Tomorrow marks 100 days to go to the start of the Rio 2016 Paralympic Games.
As you would expect, interest is ratcheting up, with more and more people switching on to the fact that first the Olympics and then the Paralympics will once again soon take centre stage.
As a result, probably the question I get asked more often than any other is a variation on the state of readiness - for BPA and ParalympicsGB and for Rio itself.
Right now, they are easy enough questions to answer. Is Rio ready? No. Are ParalympicsGB ready? No. Am I ready? (Emphatically) No.
There are, after all, still one hundred days to go - we don’t want to be ready just yet. The real question is - are you on track? There the answers become more nuanced.
In terms of the city and the Games themselves, the political, economic, social and structural challenges faced by Rio 2016 are well documented and very real. The upheaval domestically can’t help but have an impact and the Organising Committee I know is feeling the pressure.
At the same time we have great faith that they will deliver. Of course in infrastructure terms there is the Olympic Games to come first (our ‘test event’) so no question we will have stadia, the Athletes Village, transport links et cetera all in place.
But it is more than that. The city is starting to come alive to the fact that it is hosting this incredible summer of sport; with the test event schedule almost completed. Only last week a small ParalympicsGB delegation was in Rio to hold our major pre-Games Delegation Registration Meeting - where we indicate the likely size of our athlete and support team.
A crucial part of that is confirmation of our location in the Athletes Village so we can finalise our plans and make sure we maximise the benefits for our athletes.
There are still concerns - on transport around the city, and on health grounds. The threat of the Zika virus is real, but at the same time one to manage sensibly and with a proper duty of care, and the water quality around the sailing, triathlon, rowing and canoeing venues remains variable. The advice we have had from the British Embassy in Brazil on this and many other issues has been outstanding.
Modern business language tells you to "control the controllables". Much of what has happened in Brazil in recent months is simply beyond anything we can influence - so there is little point wasting time and energy trying to do so. Rather every sinew is being strained, and every pound spent, in support of ParalympicsGB.
We are ambitious to take one of our largest ever teams and certainly our most competitive ever, to what is likely to be the most competitive Games ever. As I write we have announced 81 athletes from seven different sports, with the ultimate team size heading towards the 260 mark. We will qualify in 19 of 22 sports and it is possible to see ParalympicsGB as seriously medal competitive in pretty much all of them. While still a target that will be very hard to achieve, our ambition to match or even exceed our performance in London remains real.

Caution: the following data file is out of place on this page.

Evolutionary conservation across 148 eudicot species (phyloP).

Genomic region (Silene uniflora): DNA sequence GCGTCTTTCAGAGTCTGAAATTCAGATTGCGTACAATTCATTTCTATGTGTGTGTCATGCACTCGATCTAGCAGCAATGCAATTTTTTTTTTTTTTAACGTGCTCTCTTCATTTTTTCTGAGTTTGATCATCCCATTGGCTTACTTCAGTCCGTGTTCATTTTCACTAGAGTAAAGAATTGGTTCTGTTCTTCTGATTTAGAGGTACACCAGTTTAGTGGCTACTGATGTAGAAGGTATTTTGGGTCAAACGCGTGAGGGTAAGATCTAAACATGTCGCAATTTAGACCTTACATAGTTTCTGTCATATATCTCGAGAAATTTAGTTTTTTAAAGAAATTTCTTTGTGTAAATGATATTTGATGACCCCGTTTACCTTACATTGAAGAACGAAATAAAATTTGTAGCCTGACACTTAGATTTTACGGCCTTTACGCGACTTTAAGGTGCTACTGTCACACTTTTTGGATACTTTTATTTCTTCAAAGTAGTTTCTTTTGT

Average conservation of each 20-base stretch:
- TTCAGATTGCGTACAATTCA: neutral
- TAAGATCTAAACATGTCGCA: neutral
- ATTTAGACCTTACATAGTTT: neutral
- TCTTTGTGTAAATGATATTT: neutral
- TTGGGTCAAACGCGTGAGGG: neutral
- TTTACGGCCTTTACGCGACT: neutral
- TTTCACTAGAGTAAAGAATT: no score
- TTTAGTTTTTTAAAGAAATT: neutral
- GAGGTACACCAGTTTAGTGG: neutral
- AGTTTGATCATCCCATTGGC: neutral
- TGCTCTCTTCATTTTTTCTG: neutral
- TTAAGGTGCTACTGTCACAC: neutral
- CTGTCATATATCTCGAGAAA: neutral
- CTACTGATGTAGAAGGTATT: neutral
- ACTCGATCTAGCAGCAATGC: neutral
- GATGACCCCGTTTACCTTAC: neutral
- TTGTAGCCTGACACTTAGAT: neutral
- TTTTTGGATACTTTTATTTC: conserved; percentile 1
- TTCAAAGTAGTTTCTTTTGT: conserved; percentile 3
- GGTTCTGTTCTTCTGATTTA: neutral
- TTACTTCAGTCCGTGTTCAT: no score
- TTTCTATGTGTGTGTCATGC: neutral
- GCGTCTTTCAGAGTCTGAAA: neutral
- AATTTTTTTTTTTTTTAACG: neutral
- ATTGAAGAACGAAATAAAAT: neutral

That this is the case is testament to the tremendous dedication and talent of our amazing athletes, and the great support they receive through their National Governing Bodies and organisations like UK Sport and the home country sports institutes.
The signs are very promising - with world and European Championship medals being won and new world standards being set across a range of sports. Only recently our Para-swimmers won 22 gold medals at the IPC European Championships, and our Para-canoeists, which along with Para-triathlon is one of two new sports for Rio, topped the recent World Championship medal table in Paralympic disciplines. I doubt anyone in that athlete cohort would claim to be ready with 100 days to go. But on track? Certainly.
This is very much the case with our preparation for the “team behind the team”. Led by our superb Chef de Mission Penny Briscoe, ParalympicsGB is living proof of the cliché about leaving no stone unturned. Every conversation now, every decision, is geared to supporting our athletes and making sure everyone who pulls on a GB vest for Rio is best prepared and ready not just to survive but thrive in the environment.
A big part of that is dedicated games readiness planning that we have been doing with our partner Deloitte. Their world class consultancy has helped us understand better than ever before what we should be doing first to identify, and then mitigate, risks, issues and crises that might emerge during the Games. This is a serious kick-on for ParalympicsGB, closely involving the Team Leaders and other key sport staff, and one that I am extremely proud we are delivering.
We’re focused too on supporting our key partners through the final stretch and beyond to the next stage of our journey together. We are going to be involved with the National Lottery once again in actively highlighting its unbelievable support for our ambitions - without which nothing else would be possible. And in addition we are looking to "Supercharge" ParalympicsGB through our first ever major Games time promotional and fundraising campaign.
The Supercharge campaign will be fantastically supported - by Channel 4 and by our commercial partners. For example, 100 days to go marks the announcement of a new initiative with Mondelez International, holders of the Cadbury brand, to produce a dedicated line of Wini-Eggs in support of ParalympcisGB: the first time the Easter-time MiniEggs favourite has been sold outside of that period or been renamed in support of a cause.
There is so much already happening but the next 100 days of preparation, and 11 days of competition, will be critical. We need you to support the team through the National Lottery and through the Supercharge campaign. And I need to find a new way to say: “No, not ready. Not yet. But on track."